Terry Brairton – A Dealership for the People
I grew up in the car business, but I never thought I would be a car dealer myself. As a child, I was fortunate to be a part of a wonderful family that always had food on the table and a couple of cars in the garage. It was a happy time, but boy did I (and my sister and brother) miss my Dad. He worked as many as 70 hours a week and while we ate dinner, played baseball games, went to the movies, my Dad was usually at work.
As we grew up, my father never once encouraged us to be car dealers. He wanted us to move away, see new places, work in another industry and mostly to go to college. I did my best to fulfill my Dad’s wishes but was never able to figure out why my Dad never seemed eager for his children to join his business.
Years later through a series of strange twists in life, I ended up here at Paul Browns working with my father. He shared with me all he knew, allowed me to experiment, though he often knew the outcome, and was simply the best mentor ever. Working side by side, I was finally able to fully appreciate all my Dad had done to give my family what we had growing up. The car business wasn’t easy, the competition was fierce, and the business was constantly changing. There were things about the car business my Dad loved, but enough things he didn’t love that he never pushed us to join the business.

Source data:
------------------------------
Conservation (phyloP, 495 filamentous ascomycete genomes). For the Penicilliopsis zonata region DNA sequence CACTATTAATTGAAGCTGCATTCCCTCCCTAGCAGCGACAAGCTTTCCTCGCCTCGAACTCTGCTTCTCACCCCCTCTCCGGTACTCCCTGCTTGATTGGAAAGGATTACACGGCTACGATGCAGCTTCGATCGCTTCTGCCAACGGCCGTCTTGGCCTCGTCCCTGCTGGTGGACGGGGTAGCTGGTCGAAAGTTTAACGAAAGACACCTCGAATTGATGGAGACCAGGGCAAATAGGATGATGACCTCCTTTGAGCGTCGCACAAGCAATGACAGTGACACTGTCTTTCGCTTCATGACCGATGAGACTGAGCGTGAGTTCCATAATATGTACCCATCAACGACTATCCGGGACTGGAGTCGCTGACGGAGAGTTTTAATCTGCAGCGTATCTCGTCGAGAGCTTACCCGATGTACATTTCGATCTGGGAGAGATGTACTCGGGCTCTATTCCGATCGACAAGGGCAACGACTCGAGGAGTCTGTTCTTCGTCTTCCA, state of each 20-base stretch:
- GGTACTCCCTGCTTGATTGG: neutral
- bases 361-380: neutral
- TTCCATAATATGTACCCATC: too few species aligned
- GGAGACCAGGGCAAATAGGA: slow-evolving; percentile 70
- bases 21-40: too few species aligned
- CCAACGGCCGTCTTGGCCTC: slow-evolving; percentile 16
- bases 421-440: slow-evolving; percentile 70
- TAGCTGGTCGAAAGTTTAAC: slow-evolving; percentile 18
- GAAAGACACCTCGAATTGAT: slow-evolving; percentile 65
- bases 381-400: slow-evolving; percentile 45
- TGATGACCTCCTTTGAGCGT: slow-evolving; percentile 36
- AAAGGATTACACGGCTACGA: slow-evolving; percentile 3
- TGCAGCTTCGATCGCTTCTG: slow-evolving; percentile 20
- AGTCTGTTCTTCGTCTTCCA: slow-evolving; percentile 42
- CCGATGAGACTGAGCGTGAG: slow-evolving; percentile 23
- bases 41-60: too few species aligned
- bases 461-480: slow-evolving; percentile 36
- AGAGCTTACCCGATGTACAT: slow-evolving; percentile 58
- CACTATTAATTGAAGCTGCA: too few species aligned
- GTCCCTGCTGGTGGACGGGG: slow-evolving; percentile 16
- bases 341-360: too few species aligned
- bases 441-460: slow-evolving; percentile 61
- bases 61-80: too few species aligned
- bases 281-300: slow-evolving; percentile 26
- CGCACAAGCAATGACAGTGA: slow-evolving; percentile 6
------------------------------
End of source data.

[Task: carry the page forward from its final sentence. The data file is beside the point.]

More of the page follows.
He loved the people, the customers and his co-workers. He loved being able to help people, he loved the smiles a new car could bring. He loved the laughs, the excitement and camaraderie. He was proud of what he did and hated the “bad apples” who had tarnished the image of the car industry. He was a fair man who reminded his staff that “we all have to look into the mirror each day”, to be of help to others, and be proud of what we do. His principles of fairness and “providing value” to our customers remain with us today.
Sadly, we lost my father John in 2008 during a time of great crisis in the auto industry. The industry was in turmoil and many in the public and government didn’t think the industry was worth saving. I struggled with my own thoughts of leaving the business and wondered whether or not I could survive it alone. There were many sleepless nights until I knew what I had to do.
It would be a challenge, but I knew I had to dedicate myself to making this business into a place that encompassed all my Dad loved about the business. Our focus would be helping people find the car of their dreams, we would be here to help, not sell! Our business would be fun, no starched white shirts and ties. A place where everyone can feel at home, a place where your friends work. We would do the opposite of all those “bad apples” he disliked. We would do what we said we would do, and smile every day when we looked in the mirror. This would be a place where I would love to have my children work. We would sell more because we gave more, we would become a Dealer For The People!